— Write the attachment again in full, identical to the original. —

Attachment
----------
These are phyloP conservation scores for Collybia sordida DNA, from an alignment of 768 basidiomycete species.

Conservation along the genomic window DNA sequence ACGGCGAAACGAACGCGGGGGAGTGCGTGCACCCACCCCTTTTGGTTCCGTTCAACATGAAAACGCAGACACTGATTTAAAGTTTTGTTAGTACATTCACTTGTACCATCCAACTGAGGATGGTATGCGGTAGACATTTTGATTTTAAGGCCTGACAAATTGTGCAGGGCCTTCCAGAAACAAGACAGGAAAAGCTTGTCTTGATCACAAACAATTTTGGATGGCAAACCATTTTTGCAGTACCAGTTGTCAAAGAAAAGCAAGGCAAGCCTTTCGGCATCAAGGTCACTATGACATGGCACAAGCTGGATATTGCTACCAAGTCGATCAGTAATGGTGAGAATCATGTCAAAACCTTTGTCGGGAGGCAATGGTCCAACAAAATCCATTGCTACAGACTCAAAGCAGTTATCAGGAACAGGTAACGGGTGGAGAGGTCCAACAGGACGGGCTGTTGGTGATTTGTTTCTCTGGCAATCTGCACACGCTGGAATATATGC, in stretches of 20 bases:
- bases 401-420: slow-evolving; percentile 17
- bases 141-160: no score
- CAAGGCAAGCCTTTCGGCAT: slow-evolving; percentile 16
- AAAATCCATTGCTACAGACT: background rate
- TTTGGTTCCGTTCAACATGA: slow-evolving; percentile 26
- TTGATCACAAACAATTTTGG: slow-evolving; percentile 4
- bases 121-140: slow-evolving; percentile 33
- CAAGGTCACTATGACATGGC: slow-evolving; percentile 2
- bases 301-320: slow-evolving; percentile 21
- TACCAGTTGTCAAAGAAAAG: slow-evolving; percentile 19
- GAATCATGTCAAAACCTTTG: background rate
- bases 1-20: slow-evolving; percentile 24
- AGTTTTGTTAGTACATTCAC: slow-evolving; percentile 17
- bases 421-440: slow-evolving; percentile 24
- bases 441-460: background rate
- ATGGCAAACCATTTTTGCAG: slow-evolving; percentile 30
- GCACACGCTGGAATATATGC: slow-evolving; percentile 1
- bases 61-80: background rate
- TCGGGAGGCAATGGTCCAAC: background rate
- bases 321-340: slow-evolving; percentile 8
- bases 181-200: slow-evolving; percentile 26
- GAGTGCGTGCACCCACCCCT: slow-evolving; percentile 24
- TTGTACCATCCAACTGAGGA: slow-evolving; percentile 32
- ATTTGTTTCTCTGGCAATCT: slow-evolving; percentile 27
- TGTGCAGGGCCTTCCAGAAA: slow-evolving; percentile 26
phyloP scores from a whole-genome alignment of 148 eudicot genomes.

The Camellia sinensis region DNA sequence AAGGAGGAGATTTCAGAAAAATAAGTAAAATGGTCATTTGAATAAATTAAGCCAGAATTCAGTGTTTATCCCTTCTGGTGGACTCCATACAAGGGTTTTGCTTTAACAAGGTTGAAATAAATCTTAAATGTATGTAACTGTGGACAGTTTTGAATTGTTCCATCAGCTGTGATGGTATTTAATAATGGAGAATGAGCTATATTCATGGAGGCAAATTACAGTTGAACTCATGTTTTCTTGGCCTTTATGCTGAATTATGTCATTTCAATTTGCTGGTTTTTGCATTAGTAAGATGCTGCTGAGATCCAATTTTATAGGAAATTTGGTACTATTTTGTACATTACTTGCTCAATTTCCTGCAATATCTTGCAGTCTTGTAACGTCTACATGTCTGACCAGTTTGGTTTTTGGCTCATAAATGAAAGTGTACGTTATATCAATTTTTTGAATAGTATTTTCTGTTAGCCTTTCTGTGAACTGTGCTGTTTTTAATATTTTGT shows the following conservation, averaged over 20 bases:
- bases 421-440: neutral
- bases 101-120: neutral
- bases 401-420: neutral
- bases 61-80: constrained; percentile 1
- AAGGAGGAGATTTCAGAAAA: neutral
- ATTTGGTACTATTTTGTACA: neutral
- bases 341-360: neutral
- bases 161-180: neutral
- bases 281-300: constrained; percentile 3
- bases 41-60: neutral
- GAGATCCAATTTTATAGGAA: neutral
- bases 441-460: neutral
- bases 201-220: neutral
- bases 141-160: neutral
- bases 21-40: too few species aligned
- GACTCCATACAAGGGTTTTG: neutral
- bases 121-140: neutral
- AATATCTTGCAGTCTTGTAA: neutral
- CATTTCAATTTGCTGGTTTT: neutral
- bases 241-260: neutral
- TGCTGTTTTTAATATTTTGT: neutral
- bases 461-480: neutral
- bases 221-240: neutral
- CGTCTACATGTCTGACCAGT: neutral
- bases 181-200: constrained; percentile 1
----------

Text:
These are phyloP conservation scores for Collybia sordida DNA, from an alignment of 768 basidiomycete species.

Conservation along the genomic window DNA sequence ACGGCGAAACGAACGCGGGGGAGTGCGTGCACCCACCCCTTTTGGTTCCGTTCAACATGAAAACGCAGACACTGATTTAAAGTTTTGTTAGTACATTCACTTGTACCATCCAACTGAGGATGGTATGCGGTAGACATTTTGATTTTAAGGCCTGACAAATTGTGCAGGGCCTTCCAGAAACAAGACAGGAAAAGCTTGTCTTGATCACAAACAATTTTGGATGGCAAACCATTTTTGCAGTACCAGTTGTCAAAGAAAAGCAAGGCAAGCCTTTCGGCATCAAGGTCACTATGACATGGCACAAGCTGGATATTGCTACCAAGTCGATCAGTAATGGTGAGAATCATGTCAAAACCTTTGTCGGGAGGCAATGGTCCAACAAAATCCATTGCTACAGACTCAAAGCAGTTATCAGGAACAGGTAACGGGTGGAGAGGTCCAACAGGACGGGCTGTTGGTGATTTGTTTCTCTGGCAATCTGCACACGCTGGAATATATGC, in stretches of 20 bases:
- bases 401-420: slow-evolving; percentile 17
- bases 141-160: no score
- CAAGGCAAGCCTTTCGGCAT: slow-evolving; percentile 16
- AAAATCCATTGCTACAGACT: background rate
- TTTGGTTCCGTTCAACATGA: slow-evolving; percentile 26
- TTGATCACAAACAATTTTGG: slow-evolving; percentile 4
- bases 121-140: slow-evolving; percentile 33
- CAAGGTCACTATGACATGGC: slow-evolving; percentile 2
- bases 301-320: slow-evolving; percentile 21
- TACCAGTTGTCAAAGAAAAG: slow-evolving; percentile 19
- GAATCATGTCAAAACCTTTG: background rate
- bases 1-20: slow-evolving; percentile 24
- AGTTTTGTTAGTACATTCAC: slow-evolving; percentile 17
- bases 421-440: slow-evolving; percentile 24
- bases 441-460: background rate
- ATGGCAAACCATTTTTGCAG: slow-evolving; percentile 30
- GCACACGCTGGAATATATGC: slow-evolving; percentile 1
- bases 61-80: background rate
- TCGGGAGGCAATGGTCCAAC: background rate
- bases 321-340: slow-evolving; percentile 8
- bases 181-200: slow-evolving; percentile 26
- GAGTGCGTGCACCCACCCCT: slow-evolving; percentile 24
- TTGTACCATCCAACTGAGGA: slow-evolving; percentile 32
- ATTTGTTTCTCTGGCAATCT: slow-evolving; percentile 27
- TGTGCAGGGCCTTCCAGAAA: slow-evolving; percentile 26
phyloP scores from a whole-genome alignment of 148 eudicot genomes.

The Camellia sinensis region DNA sequence AAGGAGGAGATTTCAGAAAAATAAGTAAAATGGTCATTTGAATAAATTAAGCCAGAATTCAGTGTTTATCCCTTCTGGTGGACTCCATACAAGGGTTTTGCTTTAACAAGGTTGAAATAAATCTTAAATGTATGTAACTGTGGACAGTTTTGAATTGTTCCATCAGCTGTGATGGTATTTAATAATGGAGAATGAGCTATATTCATGGAGGCAAATTACAGTTGAACTCATGTTTTCTTGGCCTTTATGCTGAATTATGTCATTTCAATTTGCTGGTTTTTGCATTAGTAAGATGCTGCTGAGATCCAATTTTATAGGAAATTTGGTACTATTTTGTACATTACTTGCTCAATTTCCTGCAATATCTTGCAGTCTTGTAACGTCTACATGTCTGACCAGTTTGGTTTTTGGCTCATAAATGAAAGTGTACGTTATATCAATTTTTTGAATAGTATTTTCTGTTAGCCTTTCTGTGAACTGTGCTGTTTTTAATATTTTGT shows the following conservation, averaged over 20 bases:
- bases 421-440: neutral
- bases 101-120: neutral
- bases 401-420: neutral
- bases 61-80: constrained; percentile 1
- AAGGAGGAGATTTCAGAAAA: neutral
- ATTTGGTACTATTTTGTACA: neutral
- bases 341-360: neutral
- bases 161-180: neutral
- bases 281-300: constrained; percentile 3
- bases 41-60: neutral
- GAGATCCAATTTTATAGGAA: neutral
- bases 441-460: neutral
- bases 201-220: neutral
- bases 141-160: neutral
- bases 21-40: too few species aligned
- GACTCCATACAAGGGTTTTG: neutral
- bases 121-140: neutral
- AATATCTTGCAGTCTTGTAA: neutral
- CATTTCAATTTGCTGGTTTT: neutral
- bases 241-260: neutral
- TGCTGTTTTTAATATTTTGT: neutral
- bases 461-480: neutral
- bases 221-240: neutral
- CGTCTACATGTCTGACCAGT: neutral
- bases 181-200: constrained; percentile 1